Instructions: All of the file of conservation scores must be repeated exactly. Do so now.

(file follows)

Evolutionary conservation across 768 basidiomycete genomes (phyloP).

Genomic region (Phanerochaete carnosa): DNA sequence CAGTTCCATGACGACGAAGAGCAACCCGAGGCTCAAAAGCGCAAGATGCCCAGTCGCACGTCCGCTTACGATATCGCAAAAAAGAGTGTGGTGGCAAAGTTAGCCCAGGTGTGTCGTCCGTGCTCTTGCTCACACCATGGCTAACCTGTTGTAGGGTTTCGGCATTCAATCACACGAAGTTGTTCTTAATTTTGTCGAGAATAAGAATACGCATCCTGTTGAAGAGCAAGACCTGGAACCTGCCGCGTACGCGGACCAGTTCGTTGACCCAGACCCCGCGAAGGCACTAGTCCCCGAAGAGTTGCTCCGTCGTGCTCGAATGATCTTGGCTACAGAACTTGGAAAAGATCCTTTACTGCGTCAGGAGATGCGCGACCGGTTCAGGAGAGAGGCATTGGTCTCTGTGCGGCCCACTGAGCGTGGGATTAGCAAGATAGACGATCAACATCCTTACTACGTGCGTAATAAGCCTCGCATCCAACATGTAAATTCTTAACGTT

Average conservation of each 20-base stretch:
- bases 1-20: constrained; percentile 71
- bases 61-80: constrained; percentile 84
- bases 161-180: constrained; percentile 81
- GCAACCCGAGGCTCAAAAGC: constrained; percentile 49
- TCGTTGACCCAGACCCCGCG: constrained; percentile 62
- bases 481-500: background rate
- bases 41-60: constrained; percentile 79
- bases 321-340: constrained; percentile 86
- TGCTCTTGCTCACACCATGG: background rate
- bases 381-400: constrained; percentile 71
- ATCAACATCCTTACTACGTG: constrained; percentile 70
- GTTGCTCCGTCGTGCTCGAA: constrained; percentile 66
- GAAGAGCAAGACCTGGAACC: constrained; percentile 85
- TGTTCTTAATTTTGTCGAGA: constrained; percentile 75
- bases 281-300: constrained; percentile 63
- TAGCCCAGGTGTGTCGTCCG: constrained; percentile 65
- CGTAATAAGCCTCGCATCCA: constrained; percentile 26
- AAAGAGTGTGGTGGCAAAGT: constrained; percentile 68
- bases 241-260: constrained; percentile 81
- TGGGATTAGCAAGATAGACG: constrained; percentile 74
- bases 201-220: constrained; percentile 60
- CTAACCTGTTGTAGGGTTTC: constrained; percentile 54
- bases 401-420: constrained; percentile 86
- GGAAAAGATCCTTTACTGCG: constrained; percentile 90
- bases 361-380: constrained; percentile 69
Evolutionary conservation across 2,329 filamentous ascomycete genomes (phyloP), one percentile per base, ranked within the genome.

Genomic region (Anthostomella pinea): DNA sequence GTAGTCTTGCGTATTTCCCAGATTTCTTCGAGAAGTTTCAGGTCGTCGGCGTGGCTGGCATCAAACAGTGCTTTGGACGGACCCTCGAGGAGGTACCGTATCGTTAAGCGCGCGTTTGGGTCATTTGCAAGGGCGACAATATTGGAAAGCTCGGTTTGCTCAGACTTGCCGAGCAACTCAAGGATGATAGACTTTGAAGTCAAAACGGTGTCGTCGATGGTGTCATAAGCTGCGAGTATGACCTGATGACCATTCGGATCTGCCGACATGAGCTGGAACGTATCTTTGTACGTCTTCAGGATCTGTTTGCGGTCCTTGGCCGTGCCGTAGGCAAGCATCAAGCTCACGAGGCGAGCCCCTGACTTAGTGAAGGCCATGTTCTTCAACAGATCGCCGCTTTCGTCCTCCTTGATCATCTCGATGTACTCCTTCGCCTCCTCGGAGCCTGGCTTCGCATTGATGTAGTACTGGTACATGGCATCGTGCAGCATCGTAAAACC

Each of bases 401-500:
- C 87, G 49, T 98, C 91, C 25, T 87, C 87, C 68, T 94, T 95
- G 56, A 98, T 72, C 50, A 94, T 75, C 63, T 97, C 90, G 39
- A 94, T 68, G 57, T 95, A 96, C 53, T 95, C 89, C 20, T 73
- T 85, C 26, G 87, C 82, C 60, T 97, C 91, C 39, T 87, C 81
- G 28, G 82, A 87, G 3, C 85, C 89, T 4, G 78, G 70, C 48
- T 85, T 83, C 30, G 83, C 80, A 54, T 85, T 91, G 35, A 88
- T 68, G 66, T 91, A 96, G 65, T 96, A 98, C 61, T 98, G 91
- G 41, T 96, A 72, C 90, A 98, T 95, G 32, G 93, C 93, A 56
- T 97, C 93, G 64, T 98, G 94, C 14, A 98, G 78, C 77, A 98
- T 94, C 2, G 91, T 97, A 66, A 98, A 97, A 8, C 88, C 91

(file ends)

Evolutionary conservation across 768 basidiomycete genomes (phyloP).

Genomic region (Phanerochaete carnosa): DNA sequence CAGTTCCATGACGACGAAGAGCAACCCGAGGCTCAAAAGCGCAAGATGCCCAGTCGCACGTCCGCTTACGATATCGCAAAAAAGAGTGTGGTGGCAAAGTTAGCCCAGGTGTGTCGTCCGTGCTCTTGCTCACACCATGGCTAACCTGTTGTAGGGTTTCGGCATTCAATCACACGAAGTTGTTCTTAATTTTGTCGAGAATAAGAATACGCATCCTGTTGAAGAGCAAGACCTGGAACCTGCCGCGTACGCGGACCAGTTCGTTGACCCAGACCCCGCGAAGGCACTAGTCCCCGAAGAGTTGCTCCGTCGTGCTCGAATGATCTTGGCTACAGAACTTGGAAAAGATCCTTTACTGCGTCAGGAGATGCGCGACCGGTTCAGGAGAGAGGCATTGGTCTCTGTGCGGCCCACTGAGCGTGGGATTAGCAAGATAGACGATCAACATCCTTACTACGTGCGTAATAAGCCTCGCATCCAACATGTAAATTCTTAACGTT

Average conservation of each 20-base stretch:
- bases 1-20: constrained; percentile 71
- bases 61-80: constrained; percentile 84
- bases 161-180: constrained; percentile 81
- GCAACCCGAGGCTCAAAAGC: constrained; percentile 49
- TCGTTGACCCAGACCCCGCG: constrained; percentile 62
- bases 481-500: background rate
- bases 41-60: constrained; percentile 79
- bases 321-340: constrained; percentile 86
- TGCTCTTGCTCACACCATGG: background rate
- bases 381-400: constrained; percentile 71
- ATCAACATCCTTACTACGTG: constrained; percentile 70
- GTTGCTCCGTCGTGCTCGAA: constrained; percentile 66
- GAAGAGCAAGACCTGGAACC: constrained; percentile 85
- TGTTCTTAATTTTGTCGAGA: constrained; percentile 75
- bases 281-300: constrained; percentile 63
- TAGCCCAGGTGTGTCGTCCG: constrained; percentile 65
- CGTAATAAGCCTCGCATCCA: constrained; percentile 26
- AAAGAGTGTGGTGGCAAAGT: constrained; percentile 68
- bases 241-260: constrained; percentile 81
- TGGGATTAGCAAGATAGACG: constrained; percentile 74
- bases 201-220: constrained; percentile 60
- CTAACCTGTTGTAGGGTTTC: constrained; percentile 54
- bases 401-420: constrained; percentile 86
- GGAAAAGATCCTTTACTGCG: constrained; percentile 90
- bases 361-380: constrained; percentile 69
Evolutionary conservation across 2,329 filamentous ascomycete genomes (phyloP), one percentile per base, ranked within the genome.

Genomic region (Anthostomella pinea): DNA sequence GTAGTCTTGCGTATTTCCCAGATTTCTTCGAGAAGTTTCAGGTCGTCGGCGTGGCTGGCATCAAACAGTGCTTTGGACGGACCCTCGAGGAGGTACCGTATCGTTAAGCGCGCGTTTGGGTCATTTGCAAGGGCGACAATATTGGAAAGCTCGGTTTGCTCAGACTTGCCGAGCAACTCAAGGATGATAGACTTTGAAGTCAAAACGGTGTCGTCGATGGTGTCATAAGCTGCGAGTATGACCTGATGACCATTCGGATCTGCCGACATGAGCTGGAACGTATCTTTGTACGTCTTCAGGATCTGTTTGCGGTCCTTGGCCGTGCCGTAGGCAAGCATCAAGCTCACGAGGCGAGCCCCTGACTTAGTGAAGGCCATGTTCTTCAACAGATCGCCGCTTTCGTCCTCCTTGATCATCTCGATGTACTCCTTCGCCTCCTCGGAGCCTGGCTTCGCATTGATGTAGTACTGGTACATGGCATCGTGCAGCATCGTAAAACC

Each of bases 401-500:
- C 87, G 49, T 98, C 91, C 25, T 87, C 87, C 68, T 94, T 95
- G 56, A 98, T 72, C 50, A 94, T 75, C 63, T 97, C 90, G 39
- A 94, T 68, G 57, T 95, A 96, C 53, T 95, C 89, C 20, T 73
- T 85, C 26, G 87, C 82, C 60, T 97, C 91, C 39, T 87, C 81
- G 28, G 82, A 87, G 3, C 85, C 89, T 4, G 78, G 70, C 48
- T 85, T 83, C 30, G 83, C 80, A 54, T 85, T 91, G 35, A 88
- T 68, G 66, T 91, A 96, G 65, T 96, A 98, C 61, T 98, G 91
- G 41, T 96, A 72, C 90, A 98, T 95, G 32, G 93, C 93, A 56
- T 97, C 93, G 64, T 98, G 94, C 14, A 98, G 78, C 77, A 98
- T 94, C 2, G 91, T 97, A 66, A 98, A 97, A 8, C 88, C 91